Native to southern Asia, ginger is a 2- to 4-foot-long perennial that produces grass-like leaves up to a foot long and almost an inch wide. Although it’s called ginger root in the grocery store, the part of the herb used is actually the rhizome, the underground stem of the plant, with its bark-like outer covering scraped off.
Ginger has been used as food and medicine for millennia. Arabian traders carried ginger root from China and India to be used as a food spice in ancient Greece and Rome, and tax records from the second century AD show that ginger was a delightful source of revenue to the Roman treasury.
Chinese medical texts from the fourth century BC suggest that ginger is effective in treating nausea, diarrhea, stomachaches, cholera, toothaches, bleeding, and rheumatism. Ginger was later used by Chinese herbalists to treat a variety of respiratory conditions, including coughs and the early stages of colds.
Ginger's modern use dates back to the early 1980s, when a scientist named D. Mowrey noticed that ginger-filled capsules reduced his nausea during an episode of flu. Inspired by this, he performed the first
One of the most prevalent ingredients in fresh ginger is the pungent substance gingerol. However, when ginger is dried and stored, its gingerol rapidly converts to the substances shogaol and zingerone. If any of these substances has medicinal effects remains unknown.
What Is Ginger Used for Today?
Some evidence suggests that ginger may be at least slightly helpful for the prevention and treatment of various forms of nausea, including motion sickness, the nausea and vomiting of pregnancy (morning sickness)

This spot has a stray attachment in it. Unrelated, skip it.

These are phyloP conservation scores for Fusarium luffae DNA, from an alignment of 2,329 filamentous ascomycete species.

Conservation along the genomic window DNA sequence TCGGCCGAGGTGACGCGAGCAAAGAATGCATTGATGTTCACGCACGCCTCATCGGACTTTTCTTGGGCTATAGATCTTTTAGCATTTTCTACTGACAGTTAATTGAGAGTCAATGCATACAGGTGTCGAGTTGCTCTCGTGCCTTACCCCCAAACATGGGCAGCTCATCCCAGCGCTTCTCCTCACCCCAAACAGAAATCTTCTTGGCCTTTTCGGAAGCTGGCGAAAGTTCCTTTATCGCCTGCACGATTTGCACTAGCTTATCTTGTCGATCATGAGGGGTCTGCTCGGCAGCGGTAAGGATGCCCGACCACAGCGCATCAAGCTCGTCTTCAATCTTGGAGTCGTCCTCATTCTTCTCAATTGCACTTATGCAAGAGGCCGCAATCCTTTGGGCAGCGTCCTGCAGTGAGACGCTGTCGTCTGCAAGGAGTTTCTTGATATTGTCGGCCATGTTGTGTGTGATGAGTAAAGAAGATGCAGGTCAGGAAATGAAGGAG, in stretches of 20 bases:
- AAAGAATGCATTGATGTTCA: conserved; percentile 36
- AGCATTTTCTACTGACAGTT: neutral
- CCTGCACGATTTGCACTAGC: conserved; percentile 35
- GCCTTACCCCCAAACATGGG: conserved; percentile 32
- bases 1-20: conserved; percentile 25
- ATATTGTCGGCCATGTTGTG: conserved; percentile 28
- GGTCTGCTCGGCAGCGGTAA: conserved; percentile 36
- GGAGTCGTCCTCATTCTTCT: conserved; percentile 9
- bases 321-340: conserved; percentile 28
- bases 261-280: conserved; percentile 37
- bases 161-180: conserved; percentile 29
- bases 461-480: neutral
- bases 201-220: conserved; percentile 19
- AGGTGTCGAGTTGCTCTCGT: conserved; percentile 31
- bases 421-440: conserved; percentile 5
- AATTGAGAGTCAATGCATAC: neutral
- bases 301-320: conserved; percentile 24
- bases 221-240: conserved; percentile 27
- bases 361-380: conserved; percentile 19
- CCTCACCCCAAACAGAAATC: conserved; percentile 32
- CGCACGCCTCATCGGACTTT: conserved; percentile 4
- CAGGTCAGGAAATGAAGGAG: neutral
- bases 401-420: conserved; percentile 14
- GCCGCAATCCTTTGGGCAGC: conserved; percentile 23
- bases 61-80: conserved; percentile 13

Note: If you are pregnant or undergoing surgery, do not self-treat with ginger except under physician supervision.
Ginger has been suggested as a treatment for numerous other conditions, including
In traditional Chinese medicine, hot ginger tea taken at the first sign of a
What Is the Scientific Evidence for Ginger?
The evidence for ginger's effectiveness in various forms of nausea remains mixed. It has been suggested that, in some negative studies, poor-quality ginger powder might have been used. 2
In general, while most antinausea drugs influence the brain and the inner ear, ginger appears to act directly on the stomach.
Ginger has shown inconsistent promise for treatment of motion sickness. A double-blind,
However, a 1984 study funded by NASA using intentionally stimulated motion sickness found that ginger was not any more effective than placebo.
Nausea and Vomiting of Pregnancy
Four double-blind, placebo-controlled studies enrolling at total of 246 women found ginger more effective than placebo for treatment of
At least 3 studies have compared ginger to
Note: Despite its use in these studies, ginger has not been proven safe for pregnant women.
Although there have been some positive studies, on balance, the evidence regarding ginger for reducing nausea and vomiting following surgery is discouraging.
A double-blind British study compared the effects of ginger, placebo, and metoclopramide (Reglan) in the treatment of nausea following gynecological